Author Topic: Anti-gentrification  (Read 590 times)


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In These Cities, Car-Free Streets Are Here To Stay
« on: December 15, 2022, 08:47:12 pm »
In These Cities, Car-Free Streets Are Here To Stay
Cars? In this economy? Hereís how four cities took back miles of pavement from cars, making a popular pandemic solution into a permanent fixture.
What happens when you close down a city street to cars? More people do non-driving things, like walking, biking, strolling, skating and frolicking in the space normally reserved for motor vehicles. Car-free advocates would say that as greenhouse gas emissions and traffic violence go down, happiness and connection go up ó itís hard to connect with your neighbors while ensconced in two tons of steel.

Imagine the block parties the folk could have if there were no cars on the streets and no one had to commute all that far to do their necessary work!?

Continuing with the article:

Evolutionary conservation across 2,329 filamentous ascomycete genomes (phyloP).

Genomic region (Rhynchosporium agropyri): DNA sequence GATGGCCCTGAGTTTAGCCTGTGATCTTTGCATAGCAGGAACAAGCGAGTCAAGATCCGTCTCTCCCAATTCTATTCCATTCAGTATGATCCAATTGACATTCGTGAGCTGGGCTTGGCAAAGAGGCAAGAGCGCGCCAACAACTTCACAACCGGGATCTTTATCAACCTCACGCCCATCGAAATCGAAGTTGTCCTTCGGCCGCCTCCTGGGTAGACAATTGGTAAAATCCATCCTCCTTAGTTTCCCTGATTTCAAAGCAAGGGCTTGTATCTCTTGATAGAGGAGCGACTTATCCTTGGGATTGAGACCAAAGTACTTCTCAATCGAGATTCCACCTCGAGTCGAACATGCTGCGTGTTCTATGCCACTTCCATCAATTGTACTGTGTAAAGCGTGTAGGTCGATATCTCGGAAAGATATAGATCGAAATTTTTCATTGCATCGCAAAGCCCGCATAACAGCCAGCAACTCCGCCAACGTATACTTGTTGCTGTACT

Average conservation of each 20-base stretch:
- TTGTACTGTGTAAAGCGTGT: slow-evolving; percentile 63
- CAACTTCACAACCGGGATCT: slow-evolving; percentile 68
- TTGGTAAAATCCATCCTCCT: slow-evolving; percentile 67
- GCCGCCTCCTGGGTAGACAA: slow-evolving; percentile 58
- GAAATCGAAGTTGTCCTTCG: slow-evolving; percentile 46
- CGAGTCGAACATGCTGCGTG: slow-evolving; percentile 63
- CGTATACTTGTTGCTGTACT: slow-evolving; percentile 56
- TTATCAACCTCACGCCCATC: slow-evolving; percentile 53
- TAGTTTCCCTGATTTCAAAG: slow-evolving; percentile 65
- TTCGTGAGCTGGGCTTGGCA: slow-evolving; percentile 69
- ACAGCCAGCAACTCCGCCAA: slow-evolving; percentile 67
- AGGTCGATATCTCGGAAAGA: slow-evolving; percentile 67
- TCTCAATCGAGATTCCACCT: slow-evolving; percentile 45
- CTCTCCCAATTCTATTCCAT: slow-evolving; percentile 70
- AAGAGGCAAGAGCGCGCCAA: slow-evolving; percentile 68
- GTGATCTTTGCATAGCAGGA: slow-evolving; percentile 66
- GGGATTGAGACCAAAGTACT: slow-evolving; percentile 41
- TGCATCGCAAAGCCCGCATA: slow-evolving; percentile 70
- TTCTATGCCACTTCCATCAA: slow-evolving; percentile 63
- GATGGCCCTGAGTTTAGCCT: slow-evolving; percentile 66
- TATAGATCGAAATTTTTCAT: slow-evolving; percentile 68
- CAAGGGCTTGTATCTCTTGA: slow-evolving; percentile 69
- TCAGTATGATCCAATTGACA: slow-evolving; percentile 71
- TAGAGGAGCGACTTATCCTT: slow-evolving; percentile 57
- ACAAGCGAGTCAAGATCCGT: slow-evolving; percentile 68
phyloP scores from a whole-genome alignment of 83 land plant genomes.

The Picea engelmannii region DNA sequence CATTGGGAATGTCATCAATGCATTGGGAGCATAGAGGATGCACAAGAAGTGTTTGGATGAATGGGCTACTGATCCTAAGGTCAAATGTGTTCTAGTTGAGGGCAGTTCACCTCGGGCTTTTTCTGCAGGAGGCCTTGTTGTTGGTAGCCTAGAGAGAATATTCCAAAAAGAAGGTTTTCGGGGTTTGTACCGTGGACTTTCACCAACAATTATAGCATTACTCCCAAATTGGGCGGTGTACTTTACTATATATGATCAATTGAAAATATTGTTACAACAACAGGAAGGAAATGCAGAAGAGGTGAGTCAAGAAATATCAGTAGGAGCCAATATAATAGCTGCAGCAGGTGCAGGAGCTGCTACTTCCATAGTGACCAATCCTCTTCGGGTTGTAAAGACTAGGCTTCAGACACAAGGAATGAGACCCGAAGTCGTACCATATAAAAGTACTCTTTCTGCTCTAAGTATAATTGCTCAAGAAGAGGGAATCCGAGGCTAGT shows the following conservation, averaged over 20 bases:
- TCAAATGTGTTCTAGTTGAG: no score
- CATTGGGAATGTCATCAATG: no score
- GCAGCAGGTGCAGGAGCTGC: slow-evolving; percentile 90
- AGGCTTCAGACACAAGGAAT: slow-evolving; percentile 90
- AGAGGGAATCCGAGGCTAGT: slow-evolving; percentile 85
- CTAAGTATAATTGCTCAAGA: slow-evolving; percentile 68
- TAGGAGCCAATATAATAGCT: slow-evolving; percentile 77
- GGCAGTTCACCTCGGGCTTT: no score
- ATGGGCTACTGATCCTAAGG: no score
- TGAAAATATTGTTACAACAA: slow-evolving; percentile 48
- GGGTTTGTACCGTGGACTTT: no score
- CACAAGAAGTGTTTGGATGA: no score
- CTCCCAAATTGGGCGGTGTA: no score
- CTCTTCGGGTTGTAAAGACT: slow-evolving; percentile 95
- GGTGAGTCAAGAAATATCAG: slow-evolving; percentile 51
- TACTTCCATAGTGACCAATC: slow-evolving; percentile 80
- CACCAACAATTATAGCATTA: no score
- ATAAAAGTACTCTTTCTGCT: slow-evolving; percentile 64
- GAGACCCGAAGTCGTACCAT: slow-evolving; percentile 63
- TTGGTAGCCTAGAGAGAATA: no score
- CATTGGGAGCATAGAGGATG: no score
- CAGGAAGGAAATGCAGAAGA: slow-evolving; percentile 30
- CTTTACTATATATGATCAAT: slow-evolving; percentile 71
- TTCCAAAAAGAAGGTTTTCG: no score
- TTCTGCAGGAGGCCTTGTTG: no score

Despite the benefits, closing streets to cars can make some people, er ó a bit upset. Opponents argue that businesses will suffer (despite evidence to the contrary), congestion will increase (not so, says CityLab) and disabled and elderly people will have less access to public space (thereís a column for that). Like any change that pushes back against car culture, car-free streets face significant challenges.

During the COVID-19 pandemic, cities around the world closed down streets to cars and opened them up for people. Over two years later, some of these experiments were so popular that they are here to stay. Here are four car-free streets that are still going strong or just getting started...
[...] John F. Kennedy Drive in San Francisco

The people of San Francisco have spoken: Keep JFK Drive car-free. Historically, JFK Drive (now known as JFK Promenade) has been closed to cars on Sundays since 1967. When the COVID-19 pandemic shut down most of the city and put a premium on outdoor space for socially-distanced play, it made sense to keep the street car-free seven days a week.

As anyone who has biked, skated or rolled during an open streets event can attest ó once you go car-free itís extremely hard to go back. Making JFK Drive car-free not only increased walking and biking, it turned the street into a space for art, music, celebration and connection.
Entire article:
Sounds really folkish to me! Is folkish nationalism and community hindered by the invention of the Turanian chariot? I would say it is, and has been since the dawn of civilization!

The "some people who get a bit upset" without cars:!-1632/
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